Medicaid applicants must prove that they have limited income and assets in order to be eligible for long-term care services. Before beginning the application process, it is helpful to understand what information you will be required to provide to prove your eligibility.
Medicaid is a state-run program, so the rules can vary from state to state, but in general, applicants are not eligible for Medicaid benefits if the applicant’s income exceeds $2,523 a month (for 2022). Applicants can also have no more than $2,000 in assets in most states. Different income limits apply for applicants who are in nursing facility care at the time of application. In effect, if the applicant’s monthly income is less than the private pay rate to the nursing facility, they can be found eligible for Medicaid.
States require Medicaid applicants to provide the necessary information to prove that they are eligible for benefits. The burden of proof is on the Medicaid applicant—not on the state. In addition to needing to provide identifying information such as a birth certificate and proof of citizenship, following are some of the documents that you may have to provide to the Medicaid agency when you apply for benefits:
- Proof of income. A copy of any pay stubs, Social Security statements, and/or pension checks; income tax returns for the past five years; and verification of any other sources of income, for example, rental income or dividends.
- Bank records. Copies of bank statements for the past five years.
- Property. A copy of the deed to any property owned within the past five years and a copy of the most recent property tax bill.
- Retirement accounts. Statements for the past five years of retirement accounts.
- Investment accounts. Statements for the past five years of brokerage or investment accounts.
- Savings bonds. Copies of any U.S. Savings Bonds owned by the applicant.
- Insurance. Copies of any insurance policies, including health insurance, life insurance, and/or long-term care insurance. Copies of your Medicare and private insurance cards, and verification of premiums paid for premiums for any such policies of insurance. As a practical matter, it’s rarely necessary in Virginia to provide copies of health or life insurance policies.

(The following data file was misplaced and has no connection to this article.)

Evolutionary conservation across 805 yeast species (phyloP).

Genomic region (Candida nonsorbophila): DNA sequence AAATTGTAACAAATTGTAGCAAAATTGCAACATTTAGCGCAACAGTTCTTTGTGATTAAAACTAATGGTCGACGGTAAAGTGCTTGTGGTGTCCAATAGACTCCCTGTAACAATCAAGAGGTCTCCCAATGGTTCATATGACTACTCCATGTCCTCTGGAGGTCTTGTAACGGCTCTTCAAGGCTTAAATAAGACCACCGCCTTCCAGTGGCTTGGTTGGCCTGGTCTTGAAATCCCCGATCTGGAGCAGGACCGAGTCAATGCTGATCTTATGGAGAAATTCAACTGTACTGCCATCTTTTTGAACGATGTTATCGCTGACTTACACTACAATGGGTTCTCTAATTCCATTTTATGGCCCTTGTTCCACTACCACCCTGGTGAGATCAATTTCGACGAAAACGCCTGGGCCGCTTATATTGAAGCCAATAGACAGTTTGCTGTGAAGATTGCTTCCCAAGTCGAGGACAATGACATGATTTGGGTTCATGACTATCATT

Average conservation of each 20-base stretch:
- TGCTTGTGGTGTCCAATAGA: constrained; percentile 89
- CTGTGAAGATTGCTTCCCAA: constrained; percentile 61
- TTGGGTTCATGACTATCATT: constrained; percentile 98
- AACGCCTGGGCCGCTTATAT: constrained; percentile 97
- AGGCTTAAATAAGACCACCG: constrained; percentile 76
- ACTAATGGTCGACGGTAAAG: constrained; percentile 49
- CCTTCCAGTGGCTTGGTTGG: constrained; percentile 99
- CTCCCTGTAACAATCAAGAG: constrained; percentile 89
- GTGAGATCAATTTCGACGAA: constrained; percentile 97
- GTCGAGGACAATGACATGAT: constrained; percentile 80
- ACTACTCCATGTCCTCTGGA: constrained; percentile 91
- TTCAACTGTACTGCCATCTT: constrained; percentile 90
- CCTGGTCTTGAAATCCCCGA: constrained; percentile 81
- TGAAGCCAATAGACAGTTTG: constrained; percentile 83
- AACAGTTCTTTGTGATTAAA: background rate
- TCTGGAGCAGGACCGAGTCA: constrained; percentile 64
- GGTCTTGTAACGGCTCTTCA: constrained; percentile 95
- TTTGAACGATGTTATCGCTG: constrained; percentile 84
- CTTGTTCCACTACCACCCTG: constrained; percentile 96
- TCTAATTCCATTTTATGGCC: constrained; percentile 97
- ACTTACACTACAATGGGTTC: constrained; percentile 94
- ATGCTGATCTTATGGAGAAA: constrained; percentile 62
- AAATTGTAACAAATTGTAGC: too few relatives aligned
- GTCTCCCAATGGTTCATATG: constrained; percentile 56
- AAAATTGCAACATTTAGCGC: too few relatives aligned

- Car registration. Registration information for any cars owned by you, and current market value of such vehicles.
- Burial arrangements. Copies of any prepaid funeral contracts or deeds to burial plots.
- Property transfers. Documentation explaining any transfers of assets that occurred in the five years preceding the filing of the Medicaid application.
The state may use an electronic database to verify some of the information. Intentionally giving false information is a serious offense.
The state looks back five years to determine whether you transferred assets for less than market value within five years of applying for Medicaid. Applicants who gave away assets may be subject to a period of ineligibility. In practice, although it may be necessary to produce copies of financial accounts and transactions that may have occurred during the last five years to help explain an asset transfer, it’s rarely the case that the Medicaid eligibility worker will require that level of documentation absent evidence of transfers for less than fair market value. Moreover, not all transfers from the Medicaid applicant are penalized, and some transfers may even be required.
Not all assets will be counted against you for the purposes of Medicaid eligibility. Personal possessions, one vehicle, your principal residence (as long as you or certain family members continue to reside there), and prepaid funeral plans are “noncountable” assets. However, the state will likely still request information about these assets. Moreover, just because assets may be “noncountable” doesn’t mean they won’t be subject to Medicaid estate recovery after your death.
After you begin receiving benefits, you are not done. Medicaid reviews your income and assets every year to ensure that you remain eligible. This could involve electronic verification or submitting more documentation.
The Medicaid application process is complicated, and submitting an application without an attorney’s help, particularly if you are applying for nursing home benefits, is not a good idea. The process generally takes several months, as Medicaid keeps asking questions and demanding further documentation for the answers provided. Before applying, contact your attorney. An attorney may also be able to advise if there are steps that you can take to reduce the risk of Medicaid estate recovery after your death.